Guitarist George Lynch seems to be one of those artists that is always working on something, so I was grateful to get a bit of his time recently to talk to him about some of his recent releases, future plans and the Mr Scary guitars amongst other things. We spoke on 1st March and the interview was broadcast on the Friday NI Rocks Show on 6th March. It is now available to listen to on the NI Rocks MixCloud site -


The former Dokken guitarist talks about his collaboration with Michael Sweet (Sweet & Lynch), the Shadowtrain project, KXM, T&N and Lynch Mob as well as his production of custom guitars.



NI ROCKS – George, thanks for taking some time to talk to Rock Radio NI. I know you’ve been busy in the studio. I wanted to talk to you first of all about the new release with Michael Sweet. The album is called “Only to Rise” and it is released by Frontiers in the UK on 23rd January. Who first approached you in relation to the project and when was that?

GEORGE LYNCH – Initially it was the record company themselves. That’s pretty different for me. I’ve never been approached by a record company before to do an album, but they put this project together; which is a new one for me. It was actually the brain child of the President of Frontiers Records, who wanted to put this, for lack of a better term, quasi-supergroup together. It was Mike who was the one who really cemented the deal because I really liked the idea of doing a record with him. I had wanted to do something for some time and we’d talked about it. The situation availed itself and we found an opportunity to work together so it was perfect.

NI ROCKS – Had you worked with Michael before?

GEORGE LYNCH – No, I’d wanted to, that was the thing. We thought we could bring back the sort of chemistry that existed with me and Dokken in that era. I felt that Don’s voice isn’t really what it used to be these days and he’s kinda hard to work with and deal with. Michael is the opposite. He has really taken care of his voice. He’s a phenomenal singer and obviously he is really driven and inspired. He works hard and is really straight-up and honest and dependable without any drama. It’s really refreshing. It’s hard enough doing this so you don’t need extra grief. It was a really refreshing opportunity and a really easy record to make. I almost feel guilty that it was as easy as it was. There weren’t any obstacles, everything worked. The songs came extremely easy, they sound real good. Everything just fell into place, I’ve no complaints. I’m not used to that! (laughs).

NI ROCKS – You have worked with James Lomenzo and Brian Tichy in the past of course. Two excellent artists who provide a solid foundation for the album.

GEORGE LYNCH – Brian and James both played stints in Lynch Mob. Brian also played on the T&N record with myself and Jeff Pilson and more recently, it’s not out yet, he just played on the Lynch Mob record that I’m working on at the present. It is due out through Frontiers as well this summer.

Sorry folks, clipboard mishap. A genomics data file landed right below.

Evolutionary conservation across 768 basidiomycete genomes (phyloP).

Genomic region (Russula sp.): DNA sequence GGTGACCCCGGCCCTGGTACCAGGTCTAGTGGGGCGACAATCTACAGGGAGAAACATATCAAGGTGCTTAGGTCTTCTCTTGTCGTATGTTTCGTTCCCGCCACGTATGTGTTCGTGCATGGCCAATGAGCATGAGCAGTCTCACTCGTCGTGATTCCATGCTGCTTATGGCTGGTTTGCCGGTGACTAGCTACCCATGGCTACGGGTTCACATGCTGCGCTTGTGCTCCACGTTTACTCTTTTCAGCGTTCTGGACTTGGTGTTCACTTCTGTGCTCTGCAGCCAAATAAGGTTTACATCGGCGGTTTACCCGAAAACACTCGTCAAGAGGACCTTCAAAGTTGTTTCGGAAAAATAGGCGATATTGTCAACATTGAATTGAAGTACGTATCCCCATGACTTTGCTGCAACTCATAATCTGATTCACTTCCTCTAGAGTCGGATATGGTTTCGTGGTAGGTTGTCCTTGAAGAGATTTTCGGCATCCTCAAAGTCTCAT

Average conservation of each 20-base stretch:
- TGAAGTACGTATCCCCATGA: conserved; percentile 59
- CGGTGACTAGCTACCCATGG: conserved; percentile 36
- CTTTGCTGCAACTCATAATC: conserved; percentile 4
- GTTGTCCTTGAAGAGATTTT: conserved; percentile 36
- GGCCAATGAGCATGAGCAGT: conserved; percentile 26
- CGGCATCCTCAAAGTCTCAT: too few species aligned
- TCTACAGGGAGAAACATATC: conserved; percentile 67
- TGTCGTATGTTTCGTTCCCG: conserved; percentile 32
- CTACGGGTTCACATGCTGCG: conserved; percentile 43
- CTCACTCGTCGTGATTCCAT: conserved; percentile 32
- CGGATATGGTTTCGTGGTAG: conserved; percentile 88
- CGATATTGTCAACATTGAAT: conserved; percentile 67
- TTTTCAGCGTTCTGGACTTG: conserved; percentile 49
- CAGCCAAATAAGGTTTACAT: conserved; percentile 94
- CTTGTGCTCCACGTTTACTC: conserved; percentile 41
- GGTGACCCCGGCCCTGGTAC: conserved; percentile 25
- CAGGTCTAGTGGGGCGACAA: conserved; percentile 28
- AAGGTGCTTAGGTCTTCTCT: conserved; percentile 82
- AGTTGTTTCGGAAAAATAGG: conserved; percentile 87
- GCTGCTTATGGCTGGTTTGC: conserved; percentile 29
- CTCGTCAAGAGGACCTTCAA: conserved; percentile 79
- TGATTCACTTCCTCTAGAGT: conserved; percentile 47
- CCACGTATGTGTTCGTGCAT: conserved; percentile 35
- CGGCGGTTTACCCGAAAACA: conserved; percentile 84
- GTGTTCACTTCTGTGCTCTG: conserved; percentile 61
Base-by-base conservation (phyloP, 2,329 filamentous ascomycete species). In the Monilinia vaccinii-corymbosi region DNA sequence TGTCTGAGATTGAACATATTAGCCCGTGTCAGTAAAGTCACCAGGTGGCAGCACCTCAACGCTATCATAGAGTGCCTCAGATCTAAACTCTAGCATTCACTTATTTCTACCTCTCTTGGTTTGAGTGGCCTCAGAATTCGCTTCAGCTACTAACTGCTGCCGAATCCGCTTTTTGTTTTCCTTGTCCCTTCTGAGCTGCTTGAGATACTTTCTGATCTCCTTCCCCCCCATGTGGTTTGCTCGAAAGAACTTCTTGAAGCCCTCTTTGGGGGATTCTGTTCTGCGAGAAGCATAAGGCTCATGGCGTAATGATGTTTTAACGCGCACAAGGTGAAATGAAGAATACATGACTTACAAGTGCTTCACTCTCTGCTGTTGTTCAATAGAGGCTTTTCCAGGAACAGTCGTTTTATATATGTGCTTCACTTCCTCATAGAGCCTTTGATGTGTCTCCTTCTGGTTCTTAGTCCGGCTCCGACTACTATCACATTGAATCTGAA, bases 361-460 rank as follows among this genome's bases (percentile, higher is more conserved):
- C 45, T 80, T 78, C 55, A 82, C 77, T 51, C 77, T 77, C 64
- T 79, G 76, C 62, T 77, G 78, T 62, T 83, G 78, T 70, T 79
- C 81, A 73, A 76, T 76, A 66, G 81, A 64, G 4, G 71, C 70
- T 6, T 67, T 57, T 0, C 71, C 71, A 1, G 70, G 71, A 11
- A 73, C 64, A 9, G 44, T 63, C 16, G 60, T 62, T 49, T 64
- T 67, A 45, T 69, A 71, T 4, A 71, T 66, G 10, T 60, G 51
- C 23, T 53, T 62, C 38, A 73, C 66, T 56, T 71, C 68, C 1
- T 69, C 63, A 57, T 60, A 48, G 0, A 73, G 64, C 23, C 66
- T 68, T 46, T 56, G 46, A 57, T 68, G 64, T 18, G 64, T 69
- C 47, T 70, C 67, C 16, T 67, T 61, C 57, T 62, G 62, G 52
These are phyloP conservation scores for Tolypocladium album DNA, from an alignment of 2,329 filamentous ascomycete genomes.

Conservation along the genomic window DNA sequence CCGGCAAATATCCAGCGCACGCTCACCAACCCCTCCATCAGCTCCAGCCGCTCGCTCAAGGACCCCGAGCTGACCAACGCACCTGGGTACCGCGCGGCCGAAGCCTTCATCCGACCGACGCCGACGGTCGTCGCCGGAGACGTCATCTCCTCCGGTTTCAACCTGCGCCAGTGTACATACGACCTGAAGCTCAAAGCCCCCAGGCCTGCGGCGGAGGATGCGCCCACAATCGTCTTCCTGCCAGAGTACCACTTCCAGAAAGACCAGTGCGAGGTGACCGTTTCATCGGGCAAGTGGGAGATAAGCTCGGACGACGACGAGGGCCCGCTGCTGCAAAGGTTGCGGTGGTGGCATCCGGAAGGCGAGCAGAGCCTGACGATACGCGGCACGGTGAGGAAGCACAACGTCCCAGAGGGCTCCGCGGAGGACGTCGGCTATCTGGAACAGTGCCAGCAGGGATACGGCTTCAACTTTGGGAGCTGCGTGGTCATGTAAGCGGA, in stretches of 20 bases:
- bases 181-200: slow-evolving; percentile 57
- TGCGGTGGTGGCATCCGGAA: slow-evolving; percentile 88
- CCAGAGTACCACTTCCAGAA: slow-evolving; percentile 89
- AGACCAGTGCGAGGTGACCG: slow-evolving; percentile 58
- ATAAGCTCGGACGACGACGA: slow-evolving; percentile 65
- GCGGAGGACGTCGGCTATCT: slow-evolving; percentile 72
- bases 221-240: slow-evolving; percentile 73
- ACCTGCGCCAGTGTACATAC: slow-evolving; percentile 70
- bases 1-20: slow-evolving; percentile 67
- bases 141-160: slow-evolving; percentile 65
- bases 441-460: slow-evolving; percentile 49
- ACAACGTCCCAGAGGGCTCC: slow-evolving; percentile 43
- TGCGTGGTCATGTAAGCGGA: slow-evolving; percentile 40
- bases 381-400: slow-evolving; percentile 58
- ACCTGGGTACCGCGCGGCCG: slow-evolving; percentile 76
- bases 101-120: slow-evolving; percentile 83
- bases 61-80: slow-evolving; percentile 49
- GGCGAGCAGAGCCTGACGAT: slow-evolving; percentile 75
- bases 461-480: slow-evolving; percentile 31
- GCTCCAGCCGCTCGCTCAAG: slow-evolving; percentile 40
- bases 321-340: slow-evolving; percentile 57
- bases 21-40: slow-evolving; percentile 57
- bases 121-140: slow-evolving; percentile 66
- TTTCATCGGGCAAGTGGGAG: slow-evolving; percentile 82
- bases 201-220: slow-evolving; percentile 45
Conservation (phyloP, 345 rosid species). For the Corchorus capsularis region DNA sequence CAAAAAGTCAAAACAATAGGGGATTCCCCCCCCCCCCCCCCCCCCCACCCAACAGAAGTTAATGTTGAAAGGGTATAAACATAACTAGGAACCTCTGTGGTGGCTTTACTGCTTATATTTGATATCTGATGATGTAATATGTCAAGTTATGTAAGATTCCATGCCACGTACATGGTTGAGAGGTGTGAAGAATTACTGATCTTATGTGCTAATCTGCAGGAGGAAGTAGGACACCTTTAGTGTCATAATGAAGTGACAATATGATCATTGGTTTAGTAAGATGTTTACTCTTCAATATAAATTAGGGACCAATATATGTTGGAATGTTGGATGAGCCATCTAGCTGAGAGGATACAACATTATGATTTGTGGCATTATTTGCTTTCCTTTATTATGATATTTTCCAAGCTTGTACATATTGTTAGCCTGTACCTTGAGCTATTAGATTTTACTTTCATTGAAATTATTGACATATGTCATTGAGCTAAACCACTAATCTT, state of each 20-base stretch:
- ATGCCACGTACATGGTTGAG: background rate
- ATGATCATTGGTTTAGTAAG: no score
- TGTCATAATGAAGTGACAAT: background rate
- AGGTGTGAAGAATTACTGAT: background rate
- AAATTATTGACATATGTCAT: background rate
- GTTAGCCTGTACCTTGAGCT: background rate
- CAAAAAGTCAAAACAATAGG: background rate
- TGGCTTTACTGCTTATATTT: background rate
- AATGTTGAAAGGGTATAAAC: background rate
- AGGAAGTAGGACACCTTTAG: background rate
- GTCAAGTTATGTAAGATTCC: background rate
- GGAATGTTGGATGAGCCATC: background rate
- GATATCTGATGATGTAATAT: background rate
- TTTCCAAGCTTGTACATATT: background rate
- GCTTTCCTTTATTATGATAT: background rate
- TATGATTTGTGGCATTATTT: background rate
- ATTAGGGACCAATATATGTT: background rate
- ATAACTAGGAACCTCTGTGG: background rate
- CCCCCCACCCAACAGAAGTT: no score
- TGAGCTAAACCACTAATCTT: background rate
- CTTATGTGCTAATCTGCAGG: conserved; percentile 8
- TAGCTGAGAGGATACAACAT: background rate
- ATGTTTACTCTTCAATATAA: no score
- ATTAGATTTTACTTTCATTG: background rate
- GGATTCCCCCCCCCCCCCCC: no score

NI ROCKS – I believe you were all never in the studio at the same time during the recording of the album. How often is that the norm now rather than the exception?

GEORGE LYNCH – That’s the first time I’ve done a record with a band that way. I do that frequently when I work on a hired gun type project when somebody wants me to play guitar on whatever project, somewhere in the world. Or if someone is doing a private label thing, or a soundtrack thing or whatever, they’ll commission me to play guitar. In that case, they send me their work, I do my thing and send it back to them. They’re very rarely there in the studio, maybe occasionally. But as far as a full fledged band project I’ve never done that before, but it worked out great. Probably because when I was working on my own I didn’t really have to think about the complexities of anyone else in the room and dynamics and opinions. (Laughs). It’s like do what you want. So that made me very relaxed and made it a fun process. I didn’t feel like I was under the gun. If I’d flew back east and didn’t have all my gear or everything I wanted, I’d feel out of my own element and uncomfortable. Then there’s the pressure of having different people around with different opinions. That’s a little strange too. That could be good or it could be bad, you’ll never know until you get there. But I really like the way this went down.

NI ROCKS – Are there plans to get the band together for a series of live performances? I read that there might be a Lynch Mob tour with Michael’s solo band that could involve a Sweet & Lynch set?

GEORGE LYNCH – I really think that that is not going to happen, if I were betting on it. Michael is in the studio now doing a Stryper record and I’m in the studio doing a Lynch Mob record. We’re both going to go out this year with our respective bands and I don’t see where that leaves any room for Sweet & Lynch.

NI ROCKS – Do you have a favourite track on the album and why? We’ll get you to introduce it on the show.

GEORGE LYNCH – I like different songs for different reasons. Just as a song, I really love “Dying Rose”, but if I want to be selfish and think about the guitar solos then I like “Recover”. It’s not my favourite song my any means but I really like the solo on “Recover”.

NI ROCKS – Michael has been quoted as saying that working with you was one of the things on his bucket list. Are there any artists that you haven’t worked with that you’d really love to do something with?